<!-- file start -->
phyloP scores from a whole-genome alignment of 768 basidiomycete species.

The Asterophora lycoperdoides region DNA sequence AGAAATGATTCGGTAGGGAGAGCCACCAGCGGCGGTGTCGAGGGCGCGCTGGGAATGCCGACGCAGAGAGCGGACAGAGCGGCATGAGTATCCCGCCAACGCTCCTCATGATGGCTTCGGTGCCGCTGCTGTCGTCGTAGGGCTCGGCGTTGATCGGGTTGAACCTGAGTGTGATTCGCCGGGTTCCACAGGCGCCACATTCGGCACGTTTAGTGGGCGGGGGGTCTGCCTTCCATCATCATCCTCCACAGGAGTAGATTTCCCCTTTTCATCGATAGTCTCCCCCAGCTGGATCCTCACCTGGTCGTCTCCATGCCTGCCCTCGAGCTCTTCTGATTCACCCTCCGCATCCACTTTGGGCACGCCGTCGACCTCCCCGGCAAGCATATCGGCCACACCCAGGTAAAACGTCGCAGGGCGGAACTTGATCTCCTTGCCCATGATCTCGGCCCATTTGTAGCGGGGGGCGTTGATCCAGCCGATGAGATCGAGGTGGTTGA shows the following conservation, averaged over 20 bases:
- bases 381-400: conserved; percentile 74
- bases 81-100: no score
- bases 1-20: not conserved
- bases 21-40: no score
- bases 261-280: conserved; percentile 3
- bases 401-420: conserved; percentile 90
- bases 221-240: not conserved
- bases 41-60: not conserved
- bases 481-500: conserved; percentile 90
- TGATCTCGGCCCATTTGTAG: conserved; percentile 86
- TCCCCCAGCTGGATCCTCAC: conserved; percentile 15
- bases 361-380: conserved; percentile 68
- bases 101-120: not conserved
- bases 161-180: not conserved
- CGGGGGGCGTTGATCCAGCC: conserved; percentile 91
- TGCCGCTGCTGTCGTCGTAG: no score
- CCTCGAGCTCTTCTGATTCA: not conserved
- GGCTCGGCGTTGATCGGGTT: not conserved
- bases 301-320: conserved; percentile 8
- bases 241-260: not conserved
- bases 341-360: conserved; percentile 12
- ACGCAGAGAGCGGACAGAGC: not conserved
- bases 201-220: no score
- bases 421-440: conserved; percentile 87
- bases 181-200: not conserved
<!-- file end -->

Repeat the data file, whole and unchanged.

phyloP scores from a whole-genome alignment of 768 basidiomycete species.

The Asterophora lycoperdoides region DNA sequence AGAAATGATTCGGTAGGGAGAGCCACCAGCGGCGGTGTCGAGGGCGCGCTGGGAATGCCGACGCAGAGAGCGGACAGAGCGGCATGAGTATCCCGCCAACGCTCCTCATGATGGCTTCGGTGCCGCTGCTGTCGTCGTAGGGCTCGGCGTTGATCGGGTTGAACCTGAGTGTGATTCGCCGGGTTCCACAGGCGCCACATTCGGCACGTTTAGTGGGCGGGGGGTCTGCCTTCCATCATCATCCTCCACAGGAGTAGATTTCCCCTTTTCATCGATAGTCTCCCCCAGCTGGATCCTCACCTGGTCGTCTCCATGCCTGCCCTCGAGCTCTTCTGATTCACCCTCCGCATCCACTTTGGGCACGCCGTCGACCTCCCCGGCAAGCATATCGGCCACACCCAGGTAAAACGTCGCAGGGCGGAACTTGATCTCCTTGCCCATGATCTCGGCCCATTTGTAGCGGGGGGCGTTGATCCAGCCGATGAGATCGAGGTGGTTGA shows the following conservation, averaged over 20 bases:
- bases 381-400: conserved; percentile 74
- bases 81-100: no score
- bases 1-20: not conserved
- bases 21-40: no score
- bases 261-280: conserved; percentile 3
- bases 401-420: conserved; percentile 90
- bases 221-240: not conserved
- bases 41-60: not conserved
- bases 481-500: conserved; percentile 90
- TGATCTCGGCCCATTTGTAG: conserved; percentile 86
- TCCCCCAGCTGGATCCTCAC: conserved; percentile 15
- bases 361-380: conserved; percentile 68
- bases 101-120: not conserved
- bases 161-180: not conserved
- CGGGGGGCGTTGATCCAGCC: conserved; percentile 91
- TGCCGCTGCTGTCGTCGTAG: no score
- CCTCGAGCTCTTCTGATTCA: not conserved
- GGCTCGGCGTTGATCGGGTT: not conserved
- bases 301-320: conserved; percentile 8
- bases 241-260: not conserved
- bases 341-360: conserved; percentile 12
- ACGCAGAGAGCGGACAGAGC: not conserved
- bases 201-220: no score
- bases 421-440: conserved; percentile 87
- bases 181-200: not conserved